I’m still reeling somewhat to Reverend and the Makers‘ latest revelation that underneath their dance, bass thumping exterior was hidden a bluesy, growly, Richard Hawley-esque group just itching to come out. (If you missed it, have a listen and watch to the video of ‘Black Widow’, posted 3 weeks ago here on TGTF.) Okay, so are you ready for another slap of reality from the Sheffielders?
‘Makin’ Babies’ clocks in at just under 2 minutes, and as exactly as the title sounds, this could have been plucked from the psychedelic ’60s and ’70s, and the lo-fi sound shuffles along nicely. I don’t think it’s supposed to be epousing free love as they did back then, but instead is about how time is marching on and how all of our biological clocks are ticking. Even the Rev’s. Just a personal musing. Watch the video below.
Reverend and the Makers’ next album ‘Mirrors’ is out on the 9th of October; they will be touring in support of the new LP in November and December. For all of TGTF’s coverage on the band (admittedly before they shifted in direction), go here.
By Mary Chang
on Wednesday, 26th August 2015 at 4:00 pm
To say I’m excited about Disclosure‘s second album ‘Caracal’, the follow-up to the 2013 Mercury Prize-nominated ‘Settle’, is an understatement. They previously revealed ‘Holding On’ featuring Gregory Porter, as well as some bits to ‘Omen’ starring the vocal talents of one Grammy-winning Sam Smith. Here’s yet another tasty morsel that was served up to some lucky fans live but is now available for all to enjoy.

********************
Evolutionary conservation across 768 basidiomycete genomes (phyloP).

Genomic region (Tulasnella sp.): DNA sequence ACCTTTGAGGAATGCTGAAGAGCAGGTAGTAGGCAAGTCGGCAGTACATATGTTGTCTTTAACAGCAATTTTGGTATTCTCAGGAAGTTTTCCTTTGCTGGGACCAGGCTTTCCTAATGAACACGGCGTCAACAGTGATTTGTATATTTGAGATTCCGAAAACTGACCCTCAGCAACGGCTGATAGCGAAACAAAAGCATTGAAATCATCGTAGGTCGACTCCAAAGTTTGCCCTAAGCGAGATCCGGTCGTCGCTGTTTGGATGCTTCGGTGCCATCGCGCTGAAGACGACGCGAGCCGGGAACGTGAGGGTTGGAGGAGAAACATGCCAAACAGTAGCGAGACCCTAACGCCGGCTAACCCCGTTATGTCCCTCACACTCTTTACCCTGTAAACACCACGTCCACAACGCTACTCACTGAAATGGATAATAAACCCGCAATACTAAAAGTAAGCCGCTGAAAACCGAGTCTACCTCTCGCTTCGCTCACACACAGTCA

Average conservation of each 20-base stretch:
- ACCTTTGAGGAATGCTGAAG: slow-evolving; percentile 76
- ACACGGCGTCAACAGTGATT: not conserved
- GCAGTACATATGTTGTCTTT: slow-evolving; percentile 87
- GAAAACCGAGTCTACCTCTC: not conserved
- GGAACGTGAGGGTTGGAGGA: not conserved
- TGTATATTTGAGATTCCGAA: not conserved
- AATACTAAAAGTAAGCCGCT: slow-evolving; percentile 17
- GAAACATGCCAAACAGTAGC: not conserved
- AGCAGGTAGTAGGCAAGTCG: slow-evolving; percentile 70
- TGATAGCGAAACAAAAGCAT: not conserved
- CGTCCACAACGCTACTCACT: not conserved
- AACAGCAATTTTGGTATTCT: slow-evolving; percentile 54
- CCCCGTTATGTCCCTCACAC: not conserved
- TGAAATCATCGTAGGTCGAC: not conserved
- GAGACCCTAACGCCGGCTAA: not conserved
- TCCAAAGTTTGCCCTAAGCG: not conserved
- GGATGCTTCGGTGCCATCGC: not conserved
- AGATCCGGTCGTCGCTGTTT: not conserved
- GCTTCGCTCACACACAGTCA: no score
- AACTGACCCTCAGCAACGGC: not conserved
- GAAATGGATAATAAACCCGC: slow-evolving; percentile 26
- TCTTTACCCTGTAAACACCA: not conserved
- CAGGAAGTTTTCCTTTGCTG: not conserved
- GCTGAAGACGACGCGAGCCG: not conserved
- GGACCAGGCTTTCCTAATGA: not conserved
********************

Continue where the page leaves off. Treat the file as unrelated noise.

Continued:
Back in June, the Lawrence brothers and their fellow 2013 Mercury Prize nominees Rudimental took the plunge with a new music festival, Wild Life, which from all accounts went down a storm. A surprise appearance by r&b singer Kwabs paved the way fir this performance of ‘Willing & Able’, also set to appear on ‘Caracal’. Have a watch of its soulful goodness all unfolding below.
‘Caracal’ will drop the 25th of September on PMR and Island. For past coverage of Disclosure on TGTF, go here my friend.